Interested mainly in medieval era heavy armored combat, and the relative strengths and weaknesses of the two classes of weapon, both on horseback and on foot. Valid topics include application, quality/cost and maintenance, weight, learning curve, etc. Considerations vs other expected weapon types, wielded by mounted and unmounted opponents.
2Since the point of contact will most likely be towards the tip of the weapon, I'd expect the mace to be superior, since it is designed to generate most force exactly there. They've both been used as mere slashing weapons, so learning makes not much of a difference. I lack the historical knowledge to give an expert answer, though.– Philip KlöckingJul 9, 2021 at 20:30
@PhilipKlöcking I noticed in Knight Fight that although the European swords used in the melee seem to be used exclusively for hacking/bashing, maces and hammers are specifically disallowed. This is highly suggestive. Swords, however, would typically have more range, be more versatile in defense, and can be used to penetrate gaps in armor, or pierce the armor of a prone foe that has been unhorsed, without much leaning that could potentially expose the combatant (compared to leaning in to bashing a prone, armored opponent on the ground repeatedly.)– DukeZhouJul 9, 2021 at 20:39
@DukeZhou "swords used ... exclusively for hacking/bashing" It's almost as if those people are not trying to actually kill/maim each other. Or that a stab to the visor/join/back can do that.– VoracAug 11, 2021 at 5:37
A sword was much more expensive than a mace. A simple mace is a lump of iron strapped to the end of a stick. A sword needs high quality steel tempered competently. That's why longswords emerged only at late Medieval period - steelworking needed to be sufficiently advanced so they don't snap.
A mace is designed to combat armor - chainmail without gambeson is useless and even a fine fullhelm can't protect from knocking the person out.
A sword is lighter thus can be made longer - awesome for slaughtering villagers and archers.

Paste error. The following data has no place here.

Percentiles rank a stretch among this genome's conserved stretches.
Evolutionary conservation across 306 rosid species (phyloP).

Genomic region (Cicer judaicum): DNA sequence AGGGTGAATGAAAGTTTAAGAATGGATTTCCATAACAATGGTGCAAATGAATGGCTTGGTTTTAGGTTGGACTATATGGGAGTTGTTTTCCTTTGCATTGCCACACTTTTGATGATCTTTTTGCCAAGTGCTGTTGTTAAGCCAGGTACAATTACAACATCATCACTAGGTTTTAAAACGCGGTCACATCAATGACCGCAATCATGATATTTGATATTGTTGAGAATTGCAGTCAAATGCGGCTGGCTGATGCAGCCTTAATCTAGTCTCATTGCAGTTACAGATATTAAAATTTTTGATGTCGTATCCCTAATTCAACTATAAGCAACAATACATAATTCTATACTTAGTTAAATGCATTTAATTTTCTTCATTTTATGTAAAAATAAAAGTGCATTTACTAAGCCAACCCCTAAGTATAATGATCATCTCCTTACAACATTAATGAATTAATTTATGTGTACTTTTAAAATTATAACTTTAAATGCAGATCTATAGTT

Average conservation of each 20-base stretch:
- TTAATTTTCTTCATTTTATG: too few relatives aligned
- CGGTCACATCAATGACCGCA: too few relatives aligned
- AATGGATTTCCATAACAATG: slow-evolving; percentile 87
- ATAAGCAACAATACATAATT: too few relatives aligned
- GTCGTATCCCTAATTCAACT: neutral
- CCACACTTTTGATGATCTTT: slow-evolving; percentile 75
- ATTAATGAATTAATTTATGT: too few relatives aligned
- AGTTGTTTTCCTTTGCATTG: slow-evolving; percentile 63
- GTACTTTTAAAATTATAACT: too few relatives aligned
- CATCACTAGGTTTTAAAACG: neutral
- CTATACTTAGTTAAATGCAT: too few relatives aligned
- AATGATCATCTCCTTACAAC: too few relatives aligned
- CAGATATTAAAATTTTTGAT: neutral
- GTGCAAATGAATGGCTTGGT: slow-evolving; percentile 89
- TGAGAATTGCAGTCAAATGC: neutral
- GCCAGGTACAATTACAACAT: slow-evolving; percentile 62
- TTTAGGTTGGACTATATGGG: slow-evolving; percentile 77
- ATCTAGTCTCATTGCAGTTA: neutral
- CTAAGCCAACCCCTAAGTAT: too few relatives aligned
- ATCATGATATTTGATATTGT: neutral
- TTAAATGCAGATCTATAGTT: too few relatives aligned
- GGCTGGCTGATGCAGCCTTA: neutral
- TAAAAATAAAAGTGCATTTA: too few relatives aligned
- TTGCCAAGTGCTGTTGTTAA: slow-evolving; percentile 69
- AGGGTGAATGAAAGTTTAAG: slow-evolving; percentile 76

A mace is clumsy to fence with thus to block another horseman's blow.
As always in war, a spear would defeat both in a duel.
I have obviously never tried to kill people with a mace while on horseback. But have 2 years of Filipino stick fighting and half an year of German sword fencing.
1Excellent answer. Could be accepted, but let's see if anyone else pitches in! (Peter Lorge's "Chinese Martial Arts: From Antiquity to the Twenty-First Century" notes that the archeological record suggests pole-axes were most common battlefield weapon—easy to train and highly effective in context!)– DukeZhouAug 10, 2021 at 22:15
@DukeZhou drawbacks of poleaxes: two handed and front-heavy(so can't be used by a horseman), require space to swing, I doubt they are any easier to learn than a sword(except "stay behind the first line of infantry and just swing up and down"). I don't think the answer is good(it quotes no sources): please leave it unaccepted.– VoracAug 11, 2021 at 5:35
1Well, I hear you on uncited, but we're all speculating about this stuff, so a strongly supportable argument should be acceptable. (In Red Cliff, there was some horseback halberd, but I hear you.) My feeling is maces are durable, cheap, and one-hit kill to the helmet. Easy to learn and bad for defense, but you are wearing armor...– DukeZhouAug 16, 2021 at 23:31